Thu Feb 02, 2006 1:26 pm
Forum: 1715-1810
Topic: Colours and coats of arms
Replies: 56
Views: 9456

The source for this colour is a written list describing the jacobite colours taken at Culloden. viz 'On a staff a white silk colours with the Stewarts Arms God Save King' If this is the case then it would suggest a Government source rather than a Jacobite one. Also, the confusion as to which Jacobi...
by Foxe
Wed Feb 01, 2006 10:46 pm
Forum: 1715-1810
Topic: Colours and coats of arms
Replies: 56
Views: 9456

There is a guy (who as I don't want to misquote I wont name) who is the expert on JRS. Every one I have spoken to with any knowledge has recommned me to him. His thoughts are that the big colourfull arms are most likely to be the ones used. Based on what though? Without good reason the word of anyo...
by Foxe
Wed Feb 01, 2006 6:16 pm
Forum: 1715-1810
Topic: Colours and coats of arms
Replies: 56
Views: 9456

Out of interest, what reason did the Scottish heraldry people give for supposing that it was the Royal arms rather than the Stewart arms which were being described? IMHO, if there's only one source, and it specifically describes the arms as "Stewart", then the likelihood is that it is describing the...
by Foxe
Fri Jan 27, 2006 7:36 pm
Forum: General History
Topic: How to improve battles?
Replies: 313
Views: 40077

You're all missing the important point, which as I stated earlier is the lack of boats. Now, if all those troublesome water carriers would just pour their load into a hole in the ground we could use it to float boats on. Now there's a plan. :lol:
by Foxe
Fri Jan 27, 2006 6:17 pm
Forum: General History
Topic: The History of Re-enactment
Replies: 63
Views: 16574

I love those old camp-fire conversations that begin "when I was at < insert event here > in < insert year here >. A few years back I remember Colin from Courteney's began one with "When I was at the Battle of Hastings in 1966..." I forget the rest of the story, but it involved axes from the hardware...
by Foxe
Thu Jan 26, 2006 9:44 pm
Forum: General History
Topic: How to improve battles?
Replies: 313
Views: 40077

Having been involved in a large multi-regiment society, a handful of small independent groups, and three federations made up of independent small groups I have to say that the most successful in terms of combining the ability to put on decent sized skirmishes and the ability to keep the politicking ...
by Foxe
Thu Jan 19, 2006 12:52 am
Forum: 1715-1810
Topic: Colours and coats of arms
Replies: 56
Views: 9456

I was a little concerned about posting heraldic descriptions in proper terms because it's not something everyone knows. I wasn't doing it to try to show off, but for the sake of simplicity. If I'd said that the Stewart arms were yellow with a wide horizontal bar in a blue and white checkered pattern...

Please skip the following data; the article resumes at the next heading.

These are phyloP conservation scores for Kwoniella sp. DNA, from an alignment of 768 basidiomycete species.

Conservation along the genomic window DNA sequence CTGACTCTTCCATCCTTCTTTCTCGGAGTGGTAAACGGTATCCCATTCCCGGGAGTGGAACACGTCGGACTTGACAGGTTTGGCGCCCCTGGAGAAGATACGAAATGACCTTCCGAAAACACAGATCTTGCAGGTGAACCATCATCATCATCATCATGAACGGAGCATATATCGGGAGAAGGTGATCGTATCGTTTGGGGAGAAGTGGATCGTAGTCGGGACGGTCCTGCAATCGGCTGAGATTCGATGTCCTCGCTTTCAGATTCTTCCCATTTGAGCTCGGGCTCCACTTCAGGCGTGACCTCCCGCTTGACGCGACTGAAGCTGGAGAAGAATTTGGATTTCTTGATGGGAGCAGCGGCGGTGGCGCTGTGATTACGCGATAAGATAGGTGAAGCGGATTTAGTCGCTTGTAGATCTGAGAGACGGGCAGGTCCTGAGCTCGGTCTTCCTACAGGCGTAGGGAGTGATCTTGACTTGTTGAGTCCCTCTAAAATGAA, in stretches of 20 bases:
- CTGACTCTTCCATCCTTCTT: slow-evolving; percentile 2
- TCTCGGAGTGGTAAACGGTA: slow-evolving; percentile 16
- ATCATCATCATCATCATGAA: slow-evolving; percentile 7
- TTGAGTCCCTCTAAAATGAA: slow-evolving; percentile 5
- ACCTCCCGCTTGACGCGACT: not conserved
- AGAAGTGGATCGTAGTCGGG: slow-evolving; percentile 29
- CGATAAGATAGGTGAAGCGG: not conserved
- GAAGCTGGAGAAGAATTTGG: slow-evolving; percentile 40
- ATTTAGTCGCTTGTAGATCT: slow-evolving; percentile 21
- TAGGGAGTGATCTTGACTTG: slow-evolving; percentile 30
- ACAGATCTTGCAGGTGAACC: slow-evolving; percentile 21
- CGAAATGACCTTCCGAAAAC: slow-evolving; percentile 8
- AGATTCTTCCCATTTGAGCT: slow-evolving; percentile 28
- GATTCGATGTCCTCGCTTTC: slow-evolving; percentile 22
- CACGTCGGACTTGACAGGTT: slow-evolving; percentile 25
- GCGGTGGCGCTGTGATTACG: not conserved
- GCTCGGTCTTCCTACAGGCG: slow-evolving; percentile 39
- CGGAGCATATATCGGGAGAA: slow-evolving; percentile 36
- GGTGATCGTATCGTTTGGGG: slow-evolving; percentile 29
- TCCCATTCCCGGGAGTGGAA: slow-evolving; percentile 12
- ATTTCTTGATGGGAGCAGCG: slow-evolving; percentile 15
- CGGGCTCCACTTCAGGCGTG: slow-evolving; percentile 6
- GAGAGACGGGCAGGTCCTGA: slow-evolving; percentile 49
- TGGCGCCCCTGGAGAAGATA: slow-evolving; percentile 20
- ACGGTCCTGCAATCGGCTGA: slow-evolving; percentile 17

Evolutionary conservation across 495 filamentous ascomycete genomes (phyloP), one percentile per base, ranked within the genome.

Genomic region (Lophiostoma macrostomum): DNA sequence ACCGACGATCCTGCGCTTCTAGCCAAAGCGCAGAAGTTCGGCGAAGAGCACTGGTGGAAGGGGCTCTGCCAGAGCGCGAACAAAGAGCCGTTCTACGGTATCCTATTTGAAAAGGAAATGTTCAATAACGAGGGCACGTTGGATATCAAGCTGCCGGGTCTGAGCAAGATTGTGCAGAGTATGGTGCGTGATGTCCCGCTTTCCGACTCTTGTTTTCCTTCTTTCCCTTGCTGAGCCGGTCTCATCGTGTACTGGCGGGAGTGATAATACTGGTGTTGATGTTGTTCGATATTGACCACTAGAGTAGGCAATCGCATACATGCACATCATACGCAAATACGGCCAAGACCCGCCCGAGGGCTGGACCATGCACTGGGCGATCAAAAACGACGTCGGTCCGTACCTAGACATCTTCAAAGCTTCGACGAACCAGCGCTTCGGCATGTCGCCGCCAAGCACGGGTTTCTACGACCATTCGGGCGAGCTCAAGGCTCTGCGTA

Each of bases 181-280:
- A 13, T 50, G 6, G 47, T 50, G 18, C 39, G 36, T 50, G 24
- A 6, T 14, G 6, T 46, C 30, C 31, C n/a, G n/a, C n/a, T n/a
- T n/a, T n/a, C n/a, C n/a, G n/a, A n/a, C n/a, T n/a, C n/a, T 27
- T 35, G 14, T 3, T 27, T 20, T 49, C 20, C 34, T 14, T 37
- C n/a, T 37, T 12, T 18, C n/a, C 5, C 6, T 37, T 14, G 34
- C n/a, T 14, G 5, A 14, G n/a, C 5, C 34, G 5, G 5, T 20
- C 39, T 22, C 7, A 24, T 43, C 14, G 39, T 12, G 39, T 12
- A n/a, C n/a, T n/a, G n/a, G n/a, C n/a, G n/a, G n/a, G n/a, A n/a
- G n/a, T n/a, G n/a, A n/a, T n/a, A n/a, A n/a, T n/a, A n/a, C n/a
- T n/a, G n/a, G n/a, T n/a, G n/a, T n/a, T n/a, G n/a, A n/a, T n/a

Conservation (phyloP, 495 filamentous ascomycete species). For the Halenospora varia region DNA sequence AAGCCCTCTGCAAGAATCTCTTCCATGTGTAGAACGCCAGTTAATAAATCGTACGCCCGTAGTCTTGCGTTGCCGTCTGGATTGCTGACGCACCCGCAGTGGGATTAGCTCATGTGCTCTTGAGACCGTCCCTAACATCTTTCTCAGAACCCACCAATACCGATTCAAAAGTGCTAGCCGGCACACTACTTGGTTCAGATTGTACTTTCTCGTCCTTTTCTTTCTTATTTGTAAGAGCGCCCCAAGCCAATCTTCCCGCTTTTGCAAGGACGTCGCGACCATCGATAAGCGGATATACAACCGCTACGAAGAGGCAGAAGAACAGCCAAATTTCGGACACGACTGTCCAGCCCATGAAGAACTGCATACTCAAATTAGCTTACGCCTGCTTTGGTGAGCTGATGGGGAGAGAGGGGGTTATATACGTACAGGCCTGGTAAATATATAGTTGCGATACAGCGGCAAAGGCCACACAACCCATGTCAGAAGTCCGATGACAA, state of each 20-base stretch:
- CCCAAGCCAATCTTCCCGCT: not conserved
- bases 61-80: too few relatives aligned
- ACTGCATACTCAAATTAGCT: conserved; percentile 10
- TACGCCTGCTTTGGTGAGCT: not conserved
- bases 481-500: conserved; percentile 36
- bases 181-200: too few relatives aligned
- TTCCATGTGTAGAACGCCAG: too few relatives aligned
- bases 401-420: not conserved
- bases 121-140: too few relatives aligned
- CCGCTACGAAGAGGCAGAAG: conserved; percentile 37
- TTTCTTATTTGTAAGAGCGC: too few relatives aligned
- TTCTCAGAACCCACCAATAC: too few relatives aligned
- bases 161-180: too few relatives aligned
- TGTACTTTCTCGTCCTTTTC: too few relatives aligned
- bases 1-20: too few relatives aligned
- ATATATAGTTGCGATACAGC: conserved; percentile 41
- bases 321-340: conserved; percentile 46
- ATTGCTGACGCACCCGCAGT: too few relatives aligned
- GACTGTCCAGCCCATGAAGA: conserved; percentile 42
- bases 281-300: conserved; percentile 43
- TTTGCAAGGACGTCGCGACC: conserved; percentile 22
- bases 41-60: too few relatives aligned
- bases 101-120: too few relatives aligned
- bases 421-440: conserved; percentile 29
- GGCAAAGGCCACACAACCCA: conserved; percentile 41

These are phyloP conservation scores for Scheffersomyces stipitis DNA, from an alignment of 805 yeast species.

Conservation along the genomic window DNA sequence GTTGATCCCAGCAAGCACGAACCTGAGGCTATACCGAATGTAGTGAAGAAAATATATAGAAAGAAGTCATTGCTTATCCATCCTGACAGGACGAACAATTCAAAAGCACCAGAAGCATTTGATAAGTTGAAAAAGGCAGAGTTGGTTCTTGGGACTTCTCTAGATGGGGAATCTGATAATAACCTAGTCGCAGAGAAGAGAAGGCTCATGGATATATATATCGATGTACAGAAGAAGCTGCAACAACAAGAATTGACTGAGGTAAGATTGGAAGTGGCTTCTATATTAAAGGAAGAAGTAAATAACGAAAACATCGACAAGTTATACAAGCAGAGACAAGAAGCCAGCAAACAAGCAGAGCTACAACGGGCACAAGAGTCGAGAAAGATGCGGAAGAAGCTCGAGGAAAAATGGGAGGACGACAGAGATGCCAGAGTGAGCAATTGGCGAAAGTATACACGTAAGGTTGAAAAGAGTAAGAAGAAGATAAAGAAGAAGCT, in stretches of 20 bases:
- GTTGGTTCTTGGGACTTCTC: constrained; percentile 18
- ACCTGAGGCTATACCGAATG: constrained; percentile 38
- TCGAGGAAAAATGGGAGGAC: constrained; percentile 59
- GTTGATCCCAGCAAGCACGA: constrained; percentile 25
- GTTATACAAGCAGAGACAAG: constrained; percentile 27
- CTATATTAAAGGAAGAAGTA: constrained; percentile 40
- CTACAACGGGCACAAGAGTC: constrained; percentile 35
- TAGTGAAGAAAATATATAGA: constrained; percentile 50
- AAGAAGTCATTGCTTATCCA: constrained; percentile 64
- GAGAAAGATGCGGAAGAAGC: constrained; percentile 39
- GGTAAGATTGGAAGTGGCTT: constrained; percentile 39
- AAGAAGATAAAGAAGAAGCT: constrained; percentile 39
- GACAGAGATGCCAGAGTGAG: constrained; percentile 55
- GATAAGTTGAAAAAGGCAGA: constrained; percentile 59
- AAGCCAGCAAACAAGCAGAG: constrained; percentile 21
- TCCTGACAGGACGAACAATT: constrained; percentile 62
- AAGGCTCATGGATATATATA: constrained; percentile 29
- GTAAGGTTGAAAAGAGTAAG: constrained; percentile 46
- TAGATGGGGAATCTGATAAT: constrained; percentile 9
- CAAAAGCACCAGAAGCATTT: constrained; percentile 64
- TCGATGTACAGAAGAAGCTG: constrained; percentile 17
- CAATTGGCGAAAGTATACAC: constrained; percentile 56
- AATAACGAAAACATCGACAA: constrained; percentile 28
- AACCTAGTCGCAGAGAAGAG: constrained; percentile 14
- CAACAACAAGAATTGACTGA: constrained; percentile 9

by Foxe
Wed Jan 18, 2006 9:13 pm
Forum: 1715-1810
Topic: Colours and coats of arms
Replies: 56
Views: 9456

Hmmm, would still say that if the source says "On a staff a white silk colours with the Stewarts Arms God Save King" then you're talking about the Stewart family arms, not the arms of the monarch of Britain or of Scotland (which is what the arms Or, a lion rampant gules, tressure fleury counter fleu...
by Foxe
Wed Jan 18, 2006 1:39 pm
Forum: 1715-1810
Topic: Colours and coats of arms
Replies: 56
Views: 9456

Something like this

Image

As I said before, you could have differences in the exact width of the fesse and the pattern of the checks (you could have 3 or 4 rows for example), and they would still be right.
by Foxe
Wed Jan 18, 2006 12:19 am
Forum: 1715-1810
Topic: Colours and coats of arms
Replies: 56
Views: 9456

I would be very surprised if your man had that on his flag. The Royal arms were only flown by well, Royalty, or those acting specifically on behalf of the monarch (Lord Admirals spring to mind). Even princes and other Royal relatives would not have been allowed to use that coat of arms. Although tha...
by Foxe
Tue Jan 17, 2006 10:40 pm
Forum: 1715-1810
Topic: Colours and coats of arms
Replies: 56
Views: 9456

white and silver are considered the same thing heraldically, are are yellow and gold. You're quite right about not putting metal on metal (silver and gold), or colour on colour. The simple and sensible reason is that from any kind of distance it'll all merge into one nondescript blob. Of course, reg...
by Foxe
Tue Jan 17, 2006 3:25 pm
Forum: General History
Topic: How to improve battles?
Replies: 313
Views: 40077

Dom, the picture was, of course, a joke. I was looking for something else and came across this whole set of pictures of smiley blokes fighting and my evil little mind went into action... I recall some years ago at Shrewsbury we MAAs marched across the field in our tin suits while the archers shot st...
by Foxe
Tue Jan 17, 2006 3:05 pm
Forum: General History
Topic: Who do you think you are?
Replies: 33
Views: 5954

On my mother's side I come from a long line of sailors. On my paternal grandfather's side I come from predominantly farming family in the Walthamstow area. Some of that line had more interesting jobs though, my great-great grandfather was the foreman of the gang that knocked down Newgate. The front ...
by Foxe
Tue Jan 17, 2006 12:02 am
Forum: General History
Topic: How to improve battles?
Replies: 313
Views: 40077

I think before condemning smiling happy faces during battles it would help to look at some of the evidence... :lol:

Image
by Foxe
Mon Jan 16, 2006 8:47 pm
Forum: General History
Topic: How to improve battles?
Replies: 313
Views: 40077

Wow, never have I been so universally hailed as right on an internet forum before! I would happily volunteer to be among the last on. How many battles do you get more than 10 or 15 minutes good fighting anyway? Plus, if you were among the last on you can spend more time standing around with your hel...